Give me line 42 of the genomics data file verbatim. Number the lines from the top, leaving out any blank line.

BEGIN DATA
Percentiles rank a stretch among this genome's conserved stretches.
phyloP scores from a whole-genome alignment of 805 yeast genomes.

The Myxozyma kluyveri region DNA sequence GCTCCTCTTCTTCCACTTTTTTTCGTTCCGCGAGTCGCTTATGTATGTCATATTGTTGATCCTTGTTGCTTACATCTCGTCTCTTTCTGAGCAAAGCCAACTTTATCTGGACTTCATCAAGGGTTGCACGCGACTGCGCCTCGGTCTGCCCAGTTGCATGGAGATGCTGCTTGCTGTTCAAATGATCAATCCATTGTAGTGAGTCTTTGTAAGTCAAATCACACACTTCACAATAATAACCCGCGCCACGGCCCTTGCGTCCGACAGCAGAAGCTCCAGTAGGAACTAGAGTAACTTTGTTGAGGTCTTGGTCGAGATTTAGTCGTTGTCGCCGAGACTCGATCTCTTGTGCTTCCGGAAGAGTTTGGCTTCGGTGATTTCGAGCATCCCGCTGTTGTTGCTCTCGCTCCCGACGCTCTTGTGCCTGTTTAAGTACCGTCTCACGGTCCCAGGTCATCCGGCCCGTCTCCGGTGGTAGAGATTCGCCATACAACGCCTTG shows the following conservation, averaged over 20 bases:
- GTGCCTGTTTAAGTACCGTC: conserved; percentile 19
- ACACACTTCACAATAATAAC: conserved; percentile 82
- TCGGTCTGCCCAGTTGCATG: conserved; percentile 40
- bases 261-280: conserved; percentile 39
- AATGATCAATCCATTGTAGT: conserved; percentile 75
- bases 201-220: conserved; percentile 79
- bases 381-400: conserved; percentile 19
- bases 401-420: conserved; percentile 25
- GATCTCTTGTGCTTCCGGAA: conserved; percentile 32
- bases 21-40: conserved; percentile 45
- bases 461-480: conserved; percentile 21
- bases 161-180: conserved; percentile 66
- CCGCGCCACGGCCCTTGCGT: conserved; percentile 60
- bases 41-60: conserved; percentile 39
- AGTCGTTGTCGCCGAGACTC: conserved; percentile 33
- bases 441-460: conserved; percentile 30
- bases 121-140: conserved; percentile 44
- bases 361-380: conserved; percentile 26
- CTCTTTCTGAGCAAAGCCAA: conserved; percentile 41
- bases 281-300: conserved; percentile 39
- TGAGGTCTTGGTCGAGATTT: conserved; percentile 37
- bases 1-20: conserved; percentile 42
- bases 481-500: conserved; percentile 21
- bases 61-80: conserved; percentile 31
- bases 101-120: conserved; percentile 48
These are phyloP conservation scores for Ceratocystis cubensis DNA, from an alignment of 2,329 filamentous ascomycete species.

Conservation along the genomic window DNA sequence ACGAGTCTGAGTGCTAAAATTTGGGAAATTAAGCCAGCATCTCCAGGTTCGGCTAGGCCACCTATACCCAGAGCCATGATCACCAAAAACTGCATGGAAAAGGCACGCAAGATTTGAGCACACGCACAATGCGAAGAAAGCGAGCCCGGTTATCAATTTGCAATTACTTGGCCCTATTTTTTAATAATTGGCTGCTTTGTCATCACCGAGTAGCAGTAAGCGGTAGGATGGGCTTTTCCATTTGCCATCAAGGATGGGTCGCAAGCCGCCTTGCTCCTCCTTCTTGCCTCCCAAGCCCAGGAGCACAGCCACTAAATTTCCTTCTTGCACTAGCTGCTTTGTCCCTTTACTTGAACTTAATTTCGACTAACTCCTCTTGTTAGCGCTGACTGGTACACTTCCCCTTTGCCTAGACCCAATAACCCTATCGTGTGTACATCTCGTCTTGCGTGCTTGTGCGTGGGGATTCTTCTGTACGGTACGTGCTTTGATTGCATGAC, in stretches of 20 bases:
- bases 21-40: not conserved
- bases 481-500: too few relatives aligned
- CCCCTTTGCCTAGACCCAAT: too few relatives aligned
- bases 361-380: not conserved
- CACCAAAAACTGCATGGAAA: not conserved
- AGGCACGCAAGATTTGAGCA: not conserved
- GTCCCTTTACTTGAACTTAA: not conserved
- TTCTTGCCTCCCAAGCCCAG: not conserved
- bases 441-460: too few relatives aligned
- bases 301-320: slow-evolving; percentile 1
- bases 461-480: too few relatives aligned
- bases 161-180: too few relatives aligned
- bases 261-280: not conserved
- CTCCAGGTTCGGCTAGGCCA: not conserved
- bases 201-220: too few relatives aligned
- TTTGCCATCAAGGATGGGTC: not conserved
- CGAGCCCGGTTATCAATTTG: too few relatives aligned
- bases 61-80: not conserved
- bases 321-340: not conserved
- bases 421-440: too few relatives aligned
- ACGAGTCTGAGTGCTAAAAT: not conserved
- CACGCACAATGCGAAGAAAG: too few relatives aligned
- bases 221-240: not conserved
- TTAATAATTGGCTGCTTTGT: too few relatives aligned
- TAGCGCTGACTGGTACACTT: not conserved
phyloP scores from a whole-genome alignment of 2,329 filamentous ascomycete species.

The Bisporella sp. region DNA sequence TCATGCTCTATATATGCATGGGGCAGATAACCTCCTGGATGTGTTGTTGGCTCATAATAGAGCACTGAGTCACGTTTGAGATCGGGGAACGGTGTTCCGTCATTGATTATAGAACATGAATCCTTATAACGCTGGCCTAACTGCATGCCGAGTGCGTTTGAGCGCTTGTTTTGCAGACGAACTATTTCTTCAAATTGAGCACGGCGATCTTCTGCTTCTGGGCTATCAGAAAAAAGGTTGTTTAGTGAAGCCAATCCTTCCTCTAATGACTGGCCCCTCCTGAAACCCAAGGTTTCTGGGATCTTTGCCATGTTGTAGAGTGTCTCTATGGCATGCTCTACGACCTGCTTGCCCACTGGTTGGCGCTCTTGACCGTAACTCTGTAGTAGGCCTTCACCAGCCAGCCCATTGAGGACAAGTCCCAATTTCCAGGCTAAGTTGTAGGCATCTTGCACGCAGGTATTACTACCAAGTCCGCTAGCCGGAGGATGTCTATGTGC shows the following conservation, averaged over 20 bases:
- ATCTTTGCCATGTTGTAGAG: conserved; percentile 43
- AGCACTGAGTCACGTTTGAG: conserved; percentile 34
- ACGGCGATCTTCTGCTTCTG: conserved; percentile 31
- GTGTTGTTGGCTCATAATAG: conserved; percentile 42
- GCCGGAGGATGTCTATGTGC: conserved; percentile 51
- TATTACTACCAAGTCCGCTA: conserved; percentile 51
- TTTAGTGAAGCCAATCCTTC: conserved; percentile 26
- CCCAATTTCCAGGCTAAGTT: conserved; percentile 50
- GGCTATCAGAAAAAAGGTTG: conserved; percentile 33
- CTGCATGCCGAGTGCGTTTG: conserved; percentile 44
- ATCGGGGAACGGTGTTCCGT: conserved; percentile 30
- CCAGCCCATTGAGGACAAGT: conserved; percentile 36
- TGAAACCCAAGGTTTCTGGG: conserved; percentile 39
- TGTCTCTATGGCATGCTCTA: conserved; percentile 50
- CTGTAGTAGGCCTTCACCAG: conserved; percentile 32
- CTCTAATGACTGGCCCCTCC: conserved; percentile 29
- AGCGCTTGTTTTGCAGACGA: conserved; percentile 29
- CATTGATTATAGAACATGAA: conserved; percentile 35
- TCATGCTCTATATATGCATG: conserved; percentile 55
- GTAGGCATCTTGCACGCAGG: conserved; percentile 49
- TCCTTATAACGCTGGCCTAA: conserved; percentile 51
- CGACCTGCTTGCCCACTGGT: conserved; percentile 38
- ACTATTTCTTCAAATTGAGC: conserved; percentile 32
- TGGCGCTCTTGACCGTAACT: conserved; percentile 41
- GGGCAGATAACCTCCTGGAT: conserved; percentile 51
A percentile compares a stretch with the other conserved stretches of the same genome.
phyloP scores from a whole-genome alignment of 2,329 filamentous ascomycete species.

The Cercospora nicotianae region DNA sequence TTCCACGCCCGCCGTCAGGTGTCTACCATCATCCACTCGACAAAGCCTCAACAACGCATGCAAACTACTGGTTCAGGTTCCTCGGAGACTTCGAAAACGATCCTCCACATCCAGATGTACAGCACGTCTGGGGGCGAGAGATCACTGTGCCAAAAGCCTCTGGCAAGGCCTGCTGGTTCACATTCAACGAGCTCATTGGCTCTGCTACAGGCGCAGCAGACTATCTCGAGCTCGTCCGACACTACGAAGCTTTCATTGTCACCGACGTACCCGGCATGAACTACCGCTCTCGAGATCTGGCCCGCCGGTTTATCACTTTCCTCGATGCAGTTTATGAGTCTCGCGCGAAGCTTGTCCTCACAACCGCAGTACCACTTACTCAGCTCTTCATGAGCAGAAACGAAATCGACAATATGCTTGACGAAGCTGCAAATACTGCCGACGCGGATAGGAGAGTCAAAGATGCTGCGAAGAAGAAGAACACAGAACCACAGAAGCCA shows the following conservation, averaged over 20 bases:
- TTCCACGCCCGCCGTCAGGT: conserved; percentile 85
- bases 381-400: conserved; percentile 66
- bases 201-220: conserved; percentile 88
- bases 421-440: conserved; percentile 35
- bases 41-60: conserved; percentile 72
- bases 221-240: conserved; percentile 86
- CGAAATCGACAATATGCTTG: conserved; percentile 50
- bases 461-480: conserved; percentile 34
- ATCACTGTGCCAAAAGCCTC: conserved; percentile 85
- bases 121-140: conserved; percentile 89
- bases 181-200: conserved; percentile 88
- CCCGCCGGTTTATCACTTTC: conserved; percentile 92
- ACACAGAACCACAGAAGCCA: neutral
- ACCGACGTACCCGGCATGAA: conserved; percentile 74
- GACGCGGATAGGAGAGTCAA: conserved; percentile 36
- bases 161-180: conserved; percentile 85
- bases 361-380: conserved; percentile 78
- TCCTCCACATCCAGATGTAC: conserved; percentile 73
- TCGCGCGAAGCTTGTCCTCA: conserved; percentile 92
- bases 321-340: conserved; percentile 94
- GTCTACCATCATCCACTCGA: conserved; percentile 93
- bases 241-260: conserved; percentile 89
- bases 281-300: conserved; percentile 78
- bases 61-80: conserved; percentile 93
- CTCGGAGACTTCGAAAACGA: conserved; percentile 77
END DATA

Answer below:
- bases 161-180: too few relatives aligned